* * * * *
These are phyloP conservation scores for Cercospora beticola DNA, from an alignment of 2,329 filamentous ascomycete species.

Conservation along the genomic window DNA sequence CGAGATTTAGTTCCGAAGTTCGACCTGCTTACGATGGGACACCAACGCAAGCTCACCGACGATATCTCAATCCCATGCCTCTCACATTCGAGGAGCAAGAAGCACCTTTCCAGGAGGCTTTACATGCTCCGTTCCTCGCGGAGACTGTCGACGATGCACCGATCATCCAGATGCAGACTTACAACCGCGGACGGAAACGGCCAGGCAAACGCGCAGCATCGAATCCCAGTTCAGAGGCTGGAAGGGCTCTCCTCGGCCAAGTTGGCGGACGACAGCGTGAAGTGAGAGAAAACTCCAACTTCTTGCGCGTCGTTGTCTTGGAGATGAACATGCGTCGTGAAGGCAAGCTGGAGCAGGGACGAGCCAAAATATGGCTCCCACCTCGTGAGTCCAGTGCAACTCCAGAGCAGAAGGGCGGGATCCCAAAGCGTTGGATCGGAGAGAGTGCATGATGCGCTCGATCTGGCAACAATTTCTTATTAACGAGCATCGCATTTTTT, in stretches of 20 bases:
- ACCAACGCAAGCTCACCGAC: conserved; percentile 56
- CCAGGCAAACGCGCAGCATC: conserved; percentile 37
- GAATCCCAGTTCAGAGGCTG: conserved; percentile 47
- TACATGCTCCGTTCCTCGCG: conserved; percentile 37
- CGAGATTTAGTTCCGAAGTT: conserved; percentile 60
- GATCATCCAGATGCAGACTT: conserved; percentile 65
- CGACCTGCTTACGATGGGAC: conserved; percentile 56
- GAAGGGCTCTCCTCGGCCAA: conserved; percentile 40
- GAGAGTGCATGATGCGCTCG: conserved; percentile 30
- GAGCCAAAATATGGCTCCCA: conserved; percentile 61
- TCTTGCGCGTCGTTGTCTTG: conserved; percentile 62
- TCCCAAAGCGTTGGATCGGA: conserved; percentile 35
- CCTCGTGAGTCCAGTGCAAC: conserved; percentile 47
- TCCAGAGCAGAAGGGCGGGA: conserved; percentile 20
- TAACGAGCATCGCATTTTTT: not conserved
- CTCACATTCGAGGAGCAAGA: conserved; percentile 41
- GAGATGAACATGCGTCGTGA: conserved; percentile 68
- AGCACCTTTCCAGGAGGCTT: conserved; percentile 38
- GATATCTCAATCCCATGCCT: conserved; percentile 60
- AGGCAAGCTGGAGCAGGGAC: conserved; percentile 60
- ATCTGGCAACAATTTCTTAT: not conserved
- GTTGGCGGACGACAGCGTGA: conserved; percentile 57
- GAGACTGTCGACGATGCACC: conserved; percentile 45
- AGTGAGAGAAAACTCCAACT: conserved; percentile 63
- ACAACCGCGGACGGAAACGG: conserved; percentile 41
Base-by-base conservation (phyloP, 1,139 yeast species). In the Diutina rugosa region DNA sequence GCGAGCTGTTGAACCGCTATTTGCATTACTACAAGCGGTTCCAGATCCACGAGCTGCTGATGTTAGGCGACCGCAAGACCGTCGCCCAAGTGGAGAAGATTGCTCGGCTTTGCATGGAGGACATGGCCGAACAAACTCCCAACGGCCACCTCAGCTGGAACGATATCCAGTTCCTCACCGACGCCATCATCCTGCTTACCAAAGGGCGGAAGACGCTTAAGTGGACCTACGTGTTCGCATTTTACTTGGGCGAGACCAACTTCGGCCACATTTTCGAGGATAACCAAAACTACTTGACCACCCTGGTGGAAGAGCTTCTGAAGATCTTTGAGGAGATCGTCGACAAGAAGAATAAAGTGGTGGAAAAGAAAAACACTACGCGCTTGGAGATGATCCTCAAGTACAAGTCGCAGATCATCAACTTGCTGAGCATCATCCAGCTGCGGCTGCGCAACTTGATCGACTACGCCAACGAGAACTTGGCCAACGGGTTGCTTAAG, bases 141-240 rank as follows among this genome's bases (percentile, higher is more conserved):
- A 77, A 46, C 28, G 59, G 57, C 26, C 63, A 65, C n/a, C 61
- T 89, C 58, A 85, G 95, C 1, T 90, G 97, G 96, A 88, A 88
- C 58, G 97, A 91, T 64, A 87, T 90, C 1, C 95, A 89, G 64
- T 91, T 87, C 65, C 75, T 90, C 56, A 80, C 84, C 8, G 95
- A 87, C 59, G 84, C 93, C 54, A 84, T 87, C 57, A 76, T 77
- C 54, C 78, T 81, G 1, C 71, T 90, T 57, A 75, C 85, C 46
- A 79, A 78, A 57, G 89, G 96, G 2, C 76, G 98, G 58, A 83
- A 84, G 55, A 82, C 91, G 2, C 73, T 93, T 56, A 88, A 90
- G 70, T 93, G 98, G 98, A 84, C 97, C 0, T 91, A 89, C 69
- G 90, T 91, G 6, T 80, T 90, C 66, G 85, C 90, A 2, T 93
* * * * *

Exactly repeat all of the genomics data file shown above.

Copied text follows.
These are phyloP conservation scores for Cercospora beticola DNA, from an alignment of 2,329 filamentous ascomycete species.

Conservation along the genomic window DNA sequence CGAGATTTAGTTCCGAAGTTCGACCTGCTTACGATGGGACACCAACGCAAGCTCACCGACGATATCTCAATCCCATGCCTCTCACATTCGAGGAGCAAGAAGCACCTTTCCAGGAGGCTTTACATGCTCCGTTCCTCGCGGAGACTGTCGACGATGCACCGATCATCCAGATGCAGACTTACAACCGCGGACGGAAACGGCCAGGCAAACGCGCAGCATCGAATCCCAGTTCAGAGGCTGGAAGGGCTCTCCTCGGCCAAGTTGGCGGACGACAGCGTGAAGTGAGAGAAAACTCCAACTTCTTGCGCGTCGTTGTCTTGGAGATGAACATGCGTCGTGAAGGCAAGCTGGAGCAGGGACGAGCCAAAATATGGCTCCCACCTCGTGAGTCCAGTGCAACTCCAGAGCAGAAGGGCGGGATCCCAAAGCGTTGGATCGGAGAGAGTGCATGATGCGCTCGATCTGGCAACAATTTCTTATTAACGAGCATCGCATTTTTT, in stretches of 20 bases:
- ACCAACGCAAGCTCACCGAC: conserved; percentile 56
- CCAGGCAAACGCGCAGCATC: conserved; percentile 37
- GAATCCCAGTTCAGAGGCTG: conserved; percentile 47
- TACATGCTCCGTTCCTCGCG: conserved; percentile 37
- CGAGATTTAGTTCCGAAGTT: conserved; percentile 60
- GATCATCCAGATGCAGACTT: conserved; percentile 65
- CGACCTGCTTACGATGGGAC: conserved; percentile 56
- GAAGGGCTCTCCTCGGCCAA: conserved; percentile 40
- GAGAGTGCATGATGCGCTCG: conserved; percentile 30
- GAGCCAAAATATGGCTCCCA: conserved; percentile 61
- TCTTGCGCGTCGTTGTCTTG: conserved; percentile 62
- TCCCAAAGCGTTGGATCGGA: conserved; percentile 35
- CCTCGTGAGTCCAGTGCAAC: conserved; percentile 47
- TCCAGAGCAGAAGGGCGGGA: conserved; percentile 20
- TAACGAGCATCGCATTTTTT: not conserved
- CTCACATTCGAGGAGCAAGA: conserved; percentile 41
- GAGATGAACATGCGTCGTGA: conserved; percentile 68
- AGCACCTTTCCAGGAGGCTT: conserved; percentile 38
- GATATCTCAATCCCATGCCT: conserved; percentile 60
- AGGCAAGCTGGAGCAGGGAC: conserved; percentile 60
- ATCTGGCAACAATTTCTTAT: not conserved
- GTTGGCGGACGACAGCGTGA: conserved; percentile 57
- GAGACTGTCGACGATGCACC: conserved; percentile 45
- AGTGAGAGAAAACTCCAACT: conserved; percentile 63
- ACAACCGCGGACGGAAACGG: conserved; percentile 41
Base-by-base conservation (phyloP, 1,139 yeast species). In the Diutina rugosa region DNA sequence GCGAGCTGTTGAACCGCTATTTGCATTACTACAAGCGGTTCCAGATCCACGAGCTGCTGATGTTAGGCGACCGCAAGACCGTCGCCCAAGTGGAGAAGATTGCTCGGCTTTGCATGGAGGACATGGCCGAACAAACTCCCAACGGCCACCTCAGCTGGAACGATATCCAGTTCCTCACCGACGCCATCATCCTGCTTACCAAAGGGCGGAAGACGCTTAAGTGGACCTACGTGTTCGCATTTTACTTGGGCGAGACCAACTTCGGCCACATTTTCGAGGATAACCAAAACTACTTGACCACCCTGGTGGAAGAGCTTCTGAAGATCTTTGAGGAGATCGTCGACAAGAAGAATAAAGTGGTGGAAAAGAAAAACACTACGCGCTTGGAGATGATCCTCAAGTACAAGTCGCAGATCATCAACTTGCTGAGCATCATCCAGCTGCGGCTGCGCAACTTGATCGACTACGCCAACGAGAACTTGGCCAACGGGTTGCTTAAG, bases 141-240 rank as follows among this genome's bases (percentile, higher is more conserved):
- A 77, A 46, C 28, G 59, G 57, C 26, C 63, A 65, C n/a, C 61
- T 89, C 58, A 85, G 95, C 1, T 90, G 97, G 96, A 88, A 88
- C 58, G 97, A 91, T 64, A 87, T 90, C 1, C 95, A 89, G 64
- T 91, T 87, C 65, C 75, T 90, C 56, A 80, C 84, C 8, G 95
- A 87, C 59, G 84, C 93, C 54, A 84, T 87, C 57, A 76, T 77
- C 54, C 78, T 81, G 1, C 71, T 90, T 57, A 75, C 85, C 46
- A 79, A 78, A 57, G 89, G 96, G 2, C 76, G 98, G 58, A 83
- A 84, G 55, A 82, C 91, G 2, C 73, T 93, T 56, A 88, A 90
- G 70, T 93, G 98, G 98, A 84, C 97, C 0, T 91, A 89, C 69
- G 90, T 91, G 6, T 80, T 90, C 66, G 85, C 90, A 2, T 93